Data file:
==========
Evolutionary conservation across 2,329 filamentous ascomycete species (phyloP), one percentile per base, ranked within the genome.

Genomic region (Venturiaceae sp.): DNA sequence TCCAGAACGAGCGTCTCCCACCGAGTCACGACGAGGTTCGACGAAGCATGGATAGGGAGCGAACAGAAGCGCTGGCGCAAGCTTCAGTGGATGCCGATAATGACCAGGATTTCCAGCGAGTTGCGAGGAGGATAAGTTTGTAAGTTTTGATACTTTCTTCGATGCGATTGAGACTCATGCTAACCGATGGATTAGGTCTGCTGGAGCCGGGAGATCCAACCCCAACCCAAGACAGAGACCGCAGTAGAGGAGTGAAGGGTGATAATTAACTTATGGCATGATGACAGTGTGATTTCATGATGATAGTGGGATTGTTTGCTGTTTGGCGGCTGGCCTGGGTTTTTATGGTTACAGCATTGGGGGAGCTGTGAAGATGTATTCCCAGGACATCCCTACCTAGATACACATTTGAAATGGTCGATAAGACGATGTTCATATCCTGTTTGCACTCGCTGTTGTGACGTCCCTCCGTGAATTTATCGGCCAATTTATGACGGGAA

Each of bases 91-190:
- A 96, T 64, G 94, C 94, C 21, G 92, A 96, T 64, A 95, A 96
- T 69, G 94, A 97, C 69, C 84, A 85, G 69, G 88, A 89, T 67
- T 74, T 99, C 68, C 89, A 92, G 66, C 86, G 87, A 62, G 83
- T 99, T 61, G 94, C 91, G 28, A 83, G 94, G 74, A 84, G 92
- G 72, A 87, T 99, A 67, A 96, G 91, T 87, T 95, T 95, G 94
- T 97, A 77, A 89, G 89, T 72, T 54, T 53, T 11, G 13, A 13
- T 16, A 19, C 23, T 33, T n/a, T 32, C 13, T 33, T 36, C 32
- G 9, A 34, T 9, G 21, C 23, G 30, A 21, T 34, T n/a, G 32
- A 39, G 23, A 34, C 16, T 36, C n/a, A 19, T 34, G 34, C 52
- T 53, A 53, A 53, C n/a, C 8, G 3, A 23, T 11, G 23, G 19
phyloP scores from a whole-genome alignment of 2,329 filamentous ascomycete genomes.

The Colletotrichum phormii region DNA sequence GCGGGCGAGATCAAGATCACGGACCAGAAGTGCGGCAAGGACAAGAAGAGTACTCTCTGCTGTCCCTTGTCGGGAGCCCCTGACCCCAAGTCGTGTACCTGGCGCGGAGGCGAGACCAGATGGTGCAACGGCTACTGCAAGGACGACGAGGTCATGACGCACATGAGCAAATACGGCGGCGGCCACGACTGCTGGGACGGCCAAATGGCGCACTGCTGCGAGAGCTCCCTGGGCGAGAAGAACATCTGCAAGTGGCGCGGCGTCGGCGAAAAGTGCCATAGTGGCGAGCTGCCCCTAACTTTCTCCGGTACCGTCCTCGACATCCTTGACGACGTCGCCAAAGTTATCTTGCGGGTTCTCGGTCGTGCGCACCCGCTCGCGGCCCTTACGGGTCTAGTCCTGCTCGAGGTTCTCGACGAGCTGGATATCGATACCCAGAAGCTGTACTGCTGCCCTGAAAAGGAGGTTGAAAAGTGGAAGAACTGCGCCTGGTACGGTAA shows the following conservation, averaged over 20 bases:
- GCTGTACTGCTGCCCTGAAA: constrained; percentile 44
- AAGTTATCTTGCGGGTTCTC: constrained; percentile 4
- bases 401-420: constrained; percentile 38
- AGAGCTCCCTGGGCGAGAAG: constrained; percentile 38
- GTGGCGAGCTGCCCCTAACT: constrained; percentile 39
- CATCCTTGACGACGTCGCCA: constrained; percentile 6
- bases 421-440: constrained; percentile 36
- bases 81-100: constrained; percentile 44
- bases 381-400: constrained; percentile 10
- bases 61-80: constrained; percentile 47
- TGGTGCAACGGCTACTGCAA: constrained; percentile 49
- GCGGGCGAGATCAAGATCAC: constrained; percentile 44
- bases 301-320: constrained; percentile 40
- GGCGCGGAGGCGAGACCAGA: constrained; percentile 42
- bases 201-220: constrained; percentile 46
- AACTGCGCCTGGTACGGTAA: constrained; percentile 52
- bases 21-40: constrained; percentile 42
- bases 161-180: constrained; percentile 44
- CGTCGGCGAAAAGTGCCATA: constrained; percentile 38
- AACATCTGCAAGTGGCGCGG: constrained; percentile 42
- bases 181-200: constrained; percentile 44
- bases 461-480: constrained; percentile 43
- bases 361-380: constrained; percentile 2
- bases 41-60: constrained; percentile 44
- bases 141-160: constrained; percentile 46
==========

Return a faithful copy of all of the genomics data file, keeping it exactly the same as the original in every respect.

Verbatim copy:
Evolutionary conservation across 2,329 filamentous ascomycete species (phyloP), one percentile per base, ranked within the genome.

Genomic region (Venturiaceae sp.): DNA sequence TCCAGAACGAGCGTCTCCCACCGAGTCACGACGAGGTTCGACGAAGCATGGATAGGGAGCGAACAGAAGCGCTGGCGCAAGCTTCAGTGGATGCCGATAATGACCAGGATTTCCAGCGAGTTGCGAGGAGGATAAGTTTGTAAGTTTTGATACTTTCTTCGATGCGATTGAGACTCATGCTAACCGATGGATTAGGTCTGCTGGAGCCGGGAGATCCAACCCCAACCCAAGACAGAGACCGCAGTAGAGGAGTGAAGGGTGATAATTAACTTATGGCATGATGACAGTGTGATTTCATGATGATAGTGGGATTGTTTGCTGTTTGGCGGCTGGCCTGGGTTTTTATGGTTACAGCATTGGGGGAGCTGTGAAGATGTATTCCCAGGACATCCCTACCTAGATACACATTTGAAATGGTCGATAAGACGATGTTCATATCCTGTTTGCACTCGCTGTTGTGACGTCCCTCCGTGAATTTATCGGCCAATTTATGACGGGAA

Each of bases 91-190:
- A 96, T 64, G 94, C 94, C 21, G 92, A 96, T 64, A 95, A 96
- T 69, G 94, A 97, C 69, C 84, A 85, G 69, G 88, A 89, T 67
- T 74, T 99, C 68, C 89, A 92, G 66, C 86, G 87, A 62, G 83
- T 99, T 61, G 94, C 91, G 28, A 83, G 94, G 74, A 84, G 92
- G 72, A 87, T 99, A 67, A 96, G 91, T 87, T 95, T 95, G 94
- T 97, A 77, A 89, G 89, T 72, T 54, T 53, T 11, G 13, A 13
- T 16, A 19, C 23, T 33, T n/a, T 32, C 13, T 33, T 36, C 32
- G 9, A 34, T 9, G 21, C 23, G 30, A 21, T 34, T n/a, G 32
- A 39, G 23, A 34, C 16, T 36, C n/a, A 19, T 34, G 34, C 52
- T 53, A 53, A 53, C n/a, C 8, G 3, A 23, T 11, G 23, G 19
phyloP scores from a whole-genome alignment of 2,329 filamentous ascomycete genomes.

The Colletotrichum phormii region DNA sequence GCGGGCGAGATCAAGATCACGGACCAGAAGTGCGGCAAGGACAAGAAGAGTACTCTCTGCTGTCCCTTGTCGGGAGCCCCTGACCCCAAGTCGTGTACCTGGCGCGGAGGCGAGACCAGATGGTGCAACGGCTACTGCAAGGACGACGAGGTCATGACGCACATGAGCAAATACGGCGGCGGCCACGACTGCTGGGACGGCCAAATGGCGCACTGCTGCGAGAGCTCCCTGGGCGAGAAGAACATCTGCAAGTGGCGCGGCGTCGGCGAAAAGTGCCATAGTGGCGAGCTGCCCCTAACTTTCTCCGGTACCGTCCTCGACATCCTTGACGACGTCGCCAAAGTTATCTTGCGGGTTCTCGGTCGTGCGCACCCGCTCGCGGCCCTTACGGGTCTAGTCCTGCTCGAGGTTCTCGACGAGCTGGATATCGATACCCAGAAGCTGTACTGCTGCCCTGAAAAGGAGGTTGAAAAGTGGAAGAACTGCGCCTGGTACGGTAA shows the following conservation, averaged over 20 bases:
- GCTGTACTGCTGCCCTGAAA: constrained; percentile 44
- AAGTTATCTTGCGGGTTCTC: constrained; percentile 4
- bases 401-420: constrained; percentile 38
- AGAGCTCCCTGGGCGAGAAG: constrained; percentile 38
- GTGGCGAGCTGCCCCTAACT: constrained; percentile 39
- CATCCTTGACGACGTCGCCA: constrained; percentile 6
- bases 421-440: constrained; percentile 36
- bases 81-100: constrained; percentile 44
- bases 381-400: constrained; percentile 10
- bases 61-80: constrained; percentile 47
- TGGTGCAACGGCTACTGCAA: constrained; percentile 49
- GCGGGCGAGATCAAGATCAC: constrained; percentile 44
- bases 301-320: constrained; percentile 40
- GGCGCGGAGGCGAGACCAGA: constrained; percentile 42
- bases 201-220: constrained; percentile 46
- AACTGCGCCTGGTACGGTAA: constrained; percentile 52
- bases 21-40: constrained; percentile 42
- bases 161-180: constrained; percentile 44
- CGTCGGCGAAAAGTGCCATA: constrained; percentile 38
- AACATCTGCAAGTGGCGCGG: constrained; percentile 42
- bases 181-200: constrained; percentile 44
- bases 461-480: constrained; percentile 43
- bases 361-380: constrained; percentile 2
- bases 41-60: constrained; percentile 44
- bases 141-160: constrained; percentile 46